|Shrine of Our Lady of Lebanon|
|Patron||Our Lady of Lebanon|
|Feast||1st Sunday of May|
|Administration||Congregation of Maronite Lebanese Missionaries|
|Style||Blessed Virgin Mary with outstretched hands, bronze crown|
Our Lady of Lebanon
|Queen and Patroness of Lebanon|
|Venerated in||Latin Catholicism|
Melkite Greek Church
|Shrine of Our Lady of Lebanon, Harissa, Lebanon|
|Feast||1st Sunday of May|
|Attributes||Blessed Virgin Mary with outstretched hands, bronze crown|
|Patronage||Lebanon and Lebanese people|
The Shrine of Our Lady of Lebanon (also known as Our Lady of Harissa, Arabic: ? , Sayyidat Lubn?n; French: Notre Dame du Liban) is a Marian shrine and a pilgrimage site in the village of Harissa in Lebanon.
The shrine belongs to the Maronite Patriarchate who entrusted its administration to the Congregation of Maronite Lebanese Missionaries since its foundation in 1904 and also to the jesuit Lucien Cattin, according to Christian Taoutel (Lebanese historian from the Saint Joseph University). It is one of the most important shrines in the world honoring Mary, Mother of Jesus. The shrine is highlighted by a huge, 15-ton bronze statue. It is 8.5 m high, and has a diameter of five meters. The Virgin Mary stretches her hands towards Beirut.
The Shrine of Our Lady of Lebanon draws millions of faithful both Christians and Muslims from all over the world. The 50th jubilee in 1954 was also the hundredth anniversary of the establishment of the Catholic dogma of the Immaculate Conception. During these celebrations, Pope Pius XII sent his representative, Cardinal Angelo Roncalli (later to become Pope John XXIII) to Lebanon. Pope John Paul II visited Our Lady of Lebanon in 1997.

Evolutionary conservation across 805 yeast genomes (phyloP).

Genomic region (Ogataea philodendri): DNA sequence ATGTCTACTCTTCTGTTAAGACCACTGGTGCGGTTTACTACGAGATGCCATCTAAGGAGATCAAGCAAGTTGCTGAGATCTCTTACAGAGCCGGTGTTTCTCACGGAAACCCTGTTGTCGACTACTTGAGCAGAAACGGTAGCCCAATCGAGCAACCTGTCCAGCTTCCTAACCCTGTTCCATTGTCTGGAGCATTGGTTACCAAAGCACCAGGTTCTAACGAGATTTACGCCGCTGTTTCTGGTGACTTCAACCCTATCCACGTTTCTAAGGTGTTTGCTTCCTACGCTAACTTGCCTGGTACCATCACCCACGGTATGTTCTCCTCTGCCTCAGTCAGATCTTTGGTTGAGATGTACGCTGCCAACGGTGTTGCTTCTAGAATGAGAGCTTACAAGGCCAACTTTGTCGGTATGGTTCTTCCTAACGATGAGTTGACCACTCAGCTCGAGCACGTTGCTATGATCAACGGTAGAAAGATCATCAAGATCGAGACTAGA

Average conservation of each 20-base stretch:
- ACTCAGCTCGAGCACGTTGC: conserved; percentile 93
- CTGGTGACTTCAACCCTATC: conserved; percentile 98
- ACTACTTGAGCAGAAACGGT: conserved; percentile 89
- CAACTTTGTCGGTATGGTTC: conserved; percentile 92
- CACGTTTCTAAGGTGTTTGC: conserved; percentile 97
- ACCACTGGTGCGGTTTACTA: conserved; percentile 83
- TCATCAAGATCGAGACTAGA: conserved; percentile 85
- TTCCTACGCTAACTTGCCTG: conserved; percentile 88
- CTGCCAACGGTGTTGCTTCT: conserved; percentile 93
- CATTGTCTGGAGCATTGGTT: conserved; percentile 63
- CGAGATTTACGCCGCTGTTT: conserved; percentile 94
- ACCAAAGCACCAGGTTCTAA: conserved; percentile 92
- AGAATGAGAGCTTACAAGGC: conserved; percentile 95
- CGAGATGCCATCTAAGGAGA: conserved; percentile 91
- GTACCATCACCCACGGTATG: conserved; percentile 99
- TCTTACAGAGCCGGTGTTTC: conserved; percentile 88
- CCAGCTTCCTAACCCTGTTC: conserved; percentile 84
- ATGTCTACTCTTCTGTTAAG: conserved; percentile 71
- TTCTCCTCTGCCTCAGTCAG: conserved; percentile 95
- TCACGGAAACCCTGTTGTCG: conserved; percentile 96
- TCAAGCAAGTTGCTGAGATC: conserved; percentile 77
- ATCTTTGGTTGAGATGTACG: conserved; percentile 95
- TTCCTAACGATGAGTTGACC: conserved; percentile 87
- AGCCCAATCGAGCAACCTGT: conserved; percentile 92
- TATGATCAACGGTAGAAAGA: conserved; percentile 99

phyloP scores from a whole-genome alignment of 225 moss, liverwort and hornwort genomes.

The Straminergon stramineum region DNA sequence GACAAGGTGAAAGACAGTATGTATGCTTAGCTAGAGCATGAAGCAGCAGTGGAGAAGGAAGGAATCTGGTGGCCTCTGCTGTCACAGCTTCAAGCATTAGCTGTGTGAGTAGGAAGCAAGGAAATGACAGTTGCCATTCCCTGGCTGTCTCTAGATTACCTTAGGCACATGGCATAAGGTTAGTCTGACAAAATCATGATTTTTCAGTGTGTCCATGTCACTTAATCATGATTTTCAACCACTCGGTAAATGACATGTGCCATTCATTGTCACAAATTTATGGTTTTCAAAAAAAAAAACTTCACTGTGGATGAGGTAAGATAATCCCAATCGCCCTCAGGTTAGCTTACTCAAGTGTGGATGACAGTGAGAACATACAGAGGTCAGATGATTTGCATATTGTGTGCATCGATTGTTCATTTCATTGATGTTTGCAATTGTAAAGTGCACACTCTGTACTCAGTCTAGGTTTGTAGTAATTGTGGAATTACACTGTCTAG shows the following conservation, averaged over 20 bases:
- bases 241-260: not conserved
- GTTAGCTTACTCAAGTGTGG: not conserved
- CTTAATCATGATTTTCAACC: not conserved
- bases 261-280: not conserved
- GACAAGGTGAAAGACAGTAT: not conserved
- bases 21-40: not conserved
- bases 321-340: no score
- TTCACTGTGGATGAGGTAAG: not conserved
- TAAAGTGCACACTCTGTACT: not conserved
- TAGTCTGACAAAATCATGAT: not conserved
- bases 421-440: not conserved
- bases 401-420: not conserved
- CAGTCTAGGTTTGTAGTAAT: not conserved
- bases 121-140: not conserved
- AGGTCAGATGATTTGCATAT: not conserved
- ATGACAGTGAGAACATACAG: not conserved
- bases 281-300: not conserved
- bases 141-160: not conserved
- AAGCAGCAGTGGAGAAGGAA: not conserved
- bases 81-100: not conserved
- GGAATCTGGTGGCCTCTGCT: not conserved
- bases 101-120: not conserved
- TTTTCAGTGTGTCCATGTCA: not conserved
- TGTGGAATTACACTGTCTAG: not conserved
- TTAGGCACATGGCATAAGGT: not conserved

The Congregation of Maronite Lebanese Missionaries, responsible for the administration, works at reinforcing relations among all local Churches, Christian communities and apostolic movements.
The Lebanese Christians as well as the Druze and Muslims have a special devotion to Mary, Mother of Jesus. The Maronite Patriarch of Antioch named her the "Queen of Lebanon" in 1908 upon completion of the shrine. Overlooking the bay of Jounieh, the shrine has become a major tourist attraction where tourists take the gondola lift, the Téléphérique, from the city of Jounieh to Harissa.
The Statue of Our Lady of Lebanon is a French-made, 13-ton statue, made of bronze and painted white, of the Virgin Mary. It was erected in 1907 on top of a hill, 650 meters above sea level, in the village of Harissa, 20 km north of Beirut in honor of Our Lady of Lebanon. The land was donated by Yousef Khazen. It was made up of seven sections that were assembled on top of the stone base, which had a bottom perimeter of 64m, an upper perimeter of 12m and with an overall height of 20m. The height of the statue is 8.50m while its diameter is 5.50m. The statue and the shrine were inaugurated in 1908, and it has become a major pilgrimage destination.
Pope John Paul II visited the shrine when he made an official visit to Lebanon on May 10, 1997. He conducted a mass in the modern Basilica. On December 8, 1998, the Vatican announced that the World Day of the Sick would be celebrated on February 11, 1999, at Our Lady of Lebanon in Harissa. Pope John Paul II prayed that Our Lady of Lebanon who had watched over the agonizing suffering of the Lebanese people could help all those who were suffering in the world.
Pope Benedict XVI launched an appeal for peace in Lebanon and Gaza by invoking the protection of Our Lady of Lebanon on January 28, 2007. He said, "To Christians in Lebanon, I repeat the exhortation to be promoters of real dialogue between the various communities, and upon everyone I invoke the protection of Our Lady of Lebanon."